Natural Lawns and No-Mow May
See the following language from Fitchburg's Code of Ordinances regarding applying for a native landscape or natural lawn on your own property. Please reach out to Jack Pearson (firstname.lastname@example.org) with the Building Inspection Department, or Zack Jones (email@example.com) with the Planning Department, for more information on submitting an application.
- No-Mow May Info
- No-Mow May Registration
- What You Can Do
- What Does the Research Say?
- Yard Signs and Social Media
Join your Fitchburg neighbors this Spring in the City's first pilot "No-Mow May" program. Common Council approved Resolution R-82-23 on April 11th, designating May 2023 as No-Mow May in Fitchburg and temporarily suspending the City's lawn maintenance ordinance until June 1st.
As more natural spaces are developed and wilderness increasingly partitioned into smaller and less contiguous parcels, many animal and plant species are facing pressures due to habitat loss and population fragmentation. For pollinators such as bees, butterflies, and beetles, as well as countless other invertebrate species, these developed spaces now serve as a vital part of their habitats, with property owners’ use of native plant species in landscaping and gardening an important source of shelter and foraging options.
Most Wisconsinites are familiar with the European honeybee, perhaps the most popular and well-known insect on the planet, but our state is home to hundreds of other local bees, butterflies, moths, and other insects vital to our local ecosystems and food crop pollination. Abundant food and shelter options help these species as they emerge in Spring, and providing native plant species offers the habitat they sorely need to thrive. For many property owners, those native plant species already exist in lawns, so providing habitat can be as simple as eliminating or reducing the use of lawnmowers for the first several weeks of Spring, allowing flowers to grow where normally mowers would cut them down.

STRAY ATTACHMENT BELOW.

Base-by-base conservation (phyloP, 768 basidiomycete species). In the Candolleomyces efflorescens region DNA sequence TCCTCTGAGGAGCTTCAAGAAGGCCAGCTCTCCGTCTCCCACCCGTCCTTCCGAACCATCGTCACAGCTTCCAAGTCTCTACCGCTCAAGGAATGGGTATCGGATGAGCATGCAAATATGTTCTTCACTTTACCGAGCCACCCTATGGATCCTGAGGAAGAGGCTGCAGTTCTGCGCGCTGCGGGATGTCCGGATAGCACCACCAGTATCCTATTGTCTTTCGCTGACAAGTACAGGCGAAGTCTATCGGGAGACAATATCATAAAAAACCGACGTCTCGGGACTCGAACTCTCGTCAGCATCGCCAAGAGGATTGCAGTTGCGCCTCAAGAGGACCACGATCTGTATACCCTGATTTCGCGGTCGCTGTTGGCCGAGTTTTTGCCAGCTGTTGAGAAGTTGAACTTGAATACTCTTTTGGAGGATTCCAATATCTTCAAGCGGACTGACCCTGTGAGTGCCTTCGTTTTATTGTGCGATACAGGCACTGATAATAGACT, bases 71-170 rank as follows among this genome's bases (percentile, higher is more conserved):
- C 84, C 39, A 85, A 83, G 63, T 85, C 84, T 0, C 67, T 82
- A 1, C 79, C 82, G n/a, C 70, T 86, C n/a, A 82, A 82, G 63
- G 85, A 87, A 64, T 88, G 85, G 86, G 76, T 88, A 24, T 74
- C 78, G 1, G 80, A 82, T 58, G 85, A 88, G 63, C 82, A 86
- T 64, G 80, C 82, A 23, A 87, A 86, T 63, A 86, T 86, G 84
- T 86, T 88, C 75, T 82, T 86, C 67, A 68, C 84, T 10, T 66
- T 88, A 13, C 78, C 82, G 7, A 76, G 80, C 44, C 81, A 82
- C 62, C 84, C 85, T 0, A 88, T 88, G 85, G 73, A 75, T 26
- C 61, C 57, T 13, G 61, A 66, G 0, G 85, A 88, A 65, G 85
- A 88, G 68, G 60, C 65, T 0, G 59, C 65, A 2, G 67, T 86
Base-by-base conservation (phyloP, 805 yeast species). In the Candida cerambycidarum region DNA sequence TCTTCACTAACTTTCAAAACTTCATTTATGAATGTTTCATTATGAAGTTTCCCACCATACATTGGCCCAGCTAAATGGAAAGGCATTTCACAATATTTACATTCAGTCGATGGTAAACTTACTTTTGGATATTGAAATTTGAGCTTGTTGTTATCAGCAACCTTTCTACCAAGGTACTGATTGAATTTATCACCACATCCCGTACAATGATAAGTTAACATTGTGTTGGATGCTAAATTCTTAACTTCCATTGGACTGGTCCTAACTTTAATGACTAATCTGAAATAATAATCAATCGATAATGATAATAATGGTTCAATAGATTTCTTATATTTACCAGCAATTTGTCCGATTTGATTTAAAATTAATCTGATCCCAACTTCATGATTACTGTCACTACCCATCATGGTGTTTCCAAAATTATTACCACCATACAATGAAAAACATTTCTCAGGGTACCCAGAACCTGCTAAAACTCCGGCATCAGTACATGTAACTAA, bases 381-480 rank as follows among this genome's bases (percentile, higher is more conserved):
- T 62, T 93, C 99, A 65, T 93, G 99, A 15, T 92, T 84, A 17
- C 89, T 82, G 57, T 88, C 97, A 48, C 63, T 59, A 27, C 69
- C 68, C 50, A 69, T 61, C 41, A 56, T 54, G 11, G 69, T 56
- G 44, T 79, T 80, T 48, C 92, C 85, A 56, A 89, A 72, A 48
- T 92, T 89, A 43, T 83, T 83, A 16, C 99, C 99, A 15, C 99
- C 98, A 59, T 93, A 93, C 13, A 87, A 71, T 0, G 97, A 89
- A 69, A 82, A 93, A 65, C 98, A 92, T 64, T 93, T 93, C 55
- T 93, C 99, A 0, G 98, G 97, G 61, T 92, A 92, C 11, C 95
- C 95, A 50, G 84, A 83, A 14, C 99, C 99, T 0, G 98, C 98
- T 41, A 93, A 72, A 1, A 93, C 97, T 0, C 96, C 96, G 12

From Bee City USA: "No Mow May, Low Mow Spring"
Lawns cover 40 million acres, or 2%, of land in the US, making them the single largest irrigated crop we grow. Lawns are mowed, raked, fertilized, weeded, chemically treated, and watered—sucking up time, money, and other resources. Lawns provide little benefit to wildlife, and are often harmful. Grass-only lawns lack floral resources and nesting sites for bees and are often treated with pesticides that harm bees and other invertebrates.
When we think of habitat loss, we tend to imagine bulldozers and rutted dirt, but acres of manicured lawn are as much a loss of habitat as any development site.
Re-thinking the American lawn can take a variety of forms from reducing mowing frequency or area mown to permanently converting lawn to a more diverse and natural landscape.
Why mow less in the spring?
The start of the growing season is a critical time for hungry, newly emerged native bees. Floral resources may be hard to find, especially in urban and suburban landscapes. By allowing it to grow longer, and letting flowers bloom, your lawn can provide nectar and pollen to help your bee neighbors thrive.
Mowing less creates habitat and can increase the abundance and diversity of wildlife including bees and other pollinators. One way to reduce mowing is by participating in No Mow April, No Mow May, or Low Mow Spring.
If you plan to participate in No-Mow May this year, please register your property using the online form at the following link. This will help us to track participation and impact of this pilot program, which may have an impact on program continuation in future years, as well as helping us estimate how many signs to produce for participants' yards.
What you can do during No-Mow May:
- Don’t mow your lawn for the whole month
- Mow your lawn less frequently, allowing grass—and especially flowers—to linger for pollinators’ benefit
- Increase your mower’s deck height when you do mow so that flowers can recover faster
- Don’t use chemical pesticides or fertilizers
- Increase your use of native flower species, natural lawns, and gardens/landscaping instead of grass - dandelions in your lawn are okay but not really native bees' favorite; white clover is better, and natives like wood violets, red clover, jewelweed, aster, and milkweed are the best!
- Act as a citizen scientist, photographing and tracking species that visit your lawn